Oceanography The Official Magazine of
The Oceanography Society
Volume 25 Issue 02

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Volume 25, No. 2
Pages 160 - 165


Breaking Topographic Lee Waves in a Tidal Channel in Luzon Strait

By Robert Pinkel , Maarten Buijsman , and Jody M. Klymak 
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Article Abstract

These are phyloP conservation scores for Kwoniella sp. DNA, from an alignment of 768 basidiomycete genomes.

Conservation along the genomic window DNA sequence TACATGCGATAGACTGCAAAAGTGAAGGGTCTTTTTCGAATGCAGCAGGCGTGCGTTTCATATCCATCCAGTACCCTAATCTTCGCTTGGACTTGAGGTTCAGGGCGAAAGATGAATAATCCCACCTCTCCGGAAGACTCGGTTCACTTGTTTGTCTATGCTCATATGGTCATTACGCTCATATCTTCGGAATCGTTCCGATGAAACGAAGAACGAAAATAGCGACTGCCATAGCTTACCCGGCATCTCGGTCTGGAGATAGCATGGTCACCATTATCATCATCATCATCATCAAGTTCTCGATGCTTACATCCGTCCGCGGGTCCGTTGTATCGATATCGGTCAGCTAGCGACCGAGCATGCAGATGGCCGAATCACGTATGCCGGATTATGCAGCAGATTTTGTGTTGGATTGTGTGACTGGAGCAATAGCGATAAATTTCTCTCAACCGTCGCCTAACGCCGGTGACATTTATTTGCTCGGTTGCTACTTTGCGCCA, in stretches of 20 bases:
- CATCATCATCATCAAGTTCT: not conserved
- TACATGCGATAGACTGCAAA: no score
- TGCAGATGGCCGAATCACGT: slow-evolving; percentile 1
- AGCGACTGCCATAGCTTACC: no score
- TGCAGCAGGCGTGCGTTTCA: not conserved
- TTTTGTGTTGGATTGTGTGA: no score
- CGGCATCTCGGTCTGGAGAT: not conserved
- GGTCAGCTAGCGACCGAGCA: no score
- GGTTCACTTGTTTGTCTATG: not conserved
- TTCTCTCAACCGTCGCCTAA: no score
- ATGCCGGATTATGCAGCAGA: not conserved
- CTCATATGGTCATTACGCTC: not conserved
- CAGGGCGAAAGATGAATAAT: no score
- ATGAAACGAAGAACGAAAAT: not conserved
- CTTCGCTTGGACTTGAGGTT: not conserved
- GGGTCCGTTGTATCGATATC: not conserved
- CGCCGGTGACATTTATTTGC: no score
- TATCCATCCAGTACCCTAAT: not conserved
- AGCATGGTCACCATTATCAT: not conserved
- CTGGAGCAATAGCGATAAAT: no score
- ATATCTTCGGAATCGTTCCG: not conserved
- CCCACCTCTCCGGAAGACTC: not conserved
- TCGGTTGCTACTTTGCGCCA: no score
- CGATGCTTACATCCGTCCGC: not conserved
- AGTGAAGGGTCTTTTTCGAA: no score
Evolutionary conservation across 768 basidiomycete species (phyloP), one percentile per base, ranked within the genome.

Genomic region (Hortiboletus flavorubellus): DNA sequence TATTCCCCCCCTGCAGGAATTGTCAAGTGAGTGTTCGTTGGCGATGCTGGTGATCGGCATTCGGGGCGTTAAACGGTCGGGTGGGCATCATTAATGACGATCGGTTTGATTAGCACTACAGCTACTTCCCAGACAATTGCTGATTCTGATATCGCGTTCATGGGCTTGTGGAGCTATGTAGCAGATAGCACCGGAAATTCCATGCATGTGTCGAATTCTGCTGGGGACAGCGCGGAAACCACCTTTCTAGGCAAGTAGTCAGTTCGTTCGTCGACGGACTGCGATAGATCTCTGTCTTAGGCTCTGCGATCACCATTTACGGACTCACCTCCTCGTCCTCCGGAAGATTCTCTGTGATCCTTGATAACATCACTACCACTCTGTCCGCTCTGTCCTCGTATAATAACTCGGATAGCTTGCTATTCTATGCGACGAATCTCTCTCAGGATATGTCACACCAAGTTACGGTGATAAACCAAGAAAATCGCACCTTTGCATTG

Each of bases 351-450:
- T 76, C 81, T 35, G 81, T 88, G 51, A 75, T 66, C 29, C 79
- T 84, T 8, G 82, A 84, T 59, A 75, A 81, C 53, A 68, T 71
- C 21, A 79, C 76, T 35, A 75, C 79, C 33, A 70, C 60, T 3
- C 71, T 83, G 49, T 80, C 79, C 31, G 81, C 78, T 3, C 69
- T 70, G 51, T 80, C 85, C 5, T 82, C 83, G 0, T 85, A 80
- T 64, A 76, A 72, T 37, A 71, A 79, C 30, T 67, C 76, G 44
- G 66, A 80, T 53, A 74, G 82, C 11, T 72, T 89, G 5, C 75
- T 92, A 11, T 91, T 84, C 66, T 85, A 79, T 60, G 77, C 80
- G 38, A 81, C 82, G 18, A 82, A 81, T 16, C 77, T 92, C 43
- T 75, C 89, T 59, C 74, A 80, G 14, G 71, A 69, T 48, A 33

Barotropic tides generate energetic internal tides, smaller-scale waves, and turbulence as they flow through Luzon Strait, between Taiwan and the Philippines. Three-dimensional numerical simulations of this process suggest that small-scale lee waves will form and break preferentially in “outflow channels,” trough-like depressions that descend the strait’s flanks. In the simulations, these sites are the locations of the most intense dissipation in the eastern strait. To investigate this numerical prediction, an 11-day cruise on R/V Roger Revelle was devoted to exploring an outflow channel on the eastern slope of the strait, north of Batan Island. Using a rapidly profiling conductivity-temperature-depth sensor and shipboard Doppler sonars, observations of velocity and density fields were made at four sites in the channel. At Site III, approximately 4 km offshore the crest, the generated lee wave was found to occupy much of the water column. It expanded upward from the seafloor as an irregular disturbance with a dominant vertical scale of 250 m. Sea-surface horizontal currents exceeded 1.5 m s–1 and were sufficient to cause surface waves to break at 1,300 m above the local topography. Widespread internal wave breaking appeared initially at the seafloor and spread to much of the water column during the outflow phase of the tide. Breaking was also seen to a lesser extent on the inflow phase, as Pacific waters were advected westward toward the crest. The average dissipation rate at Site III, 8 W m–2, exceeds typical wind energy input rates by four orders of magnitude.


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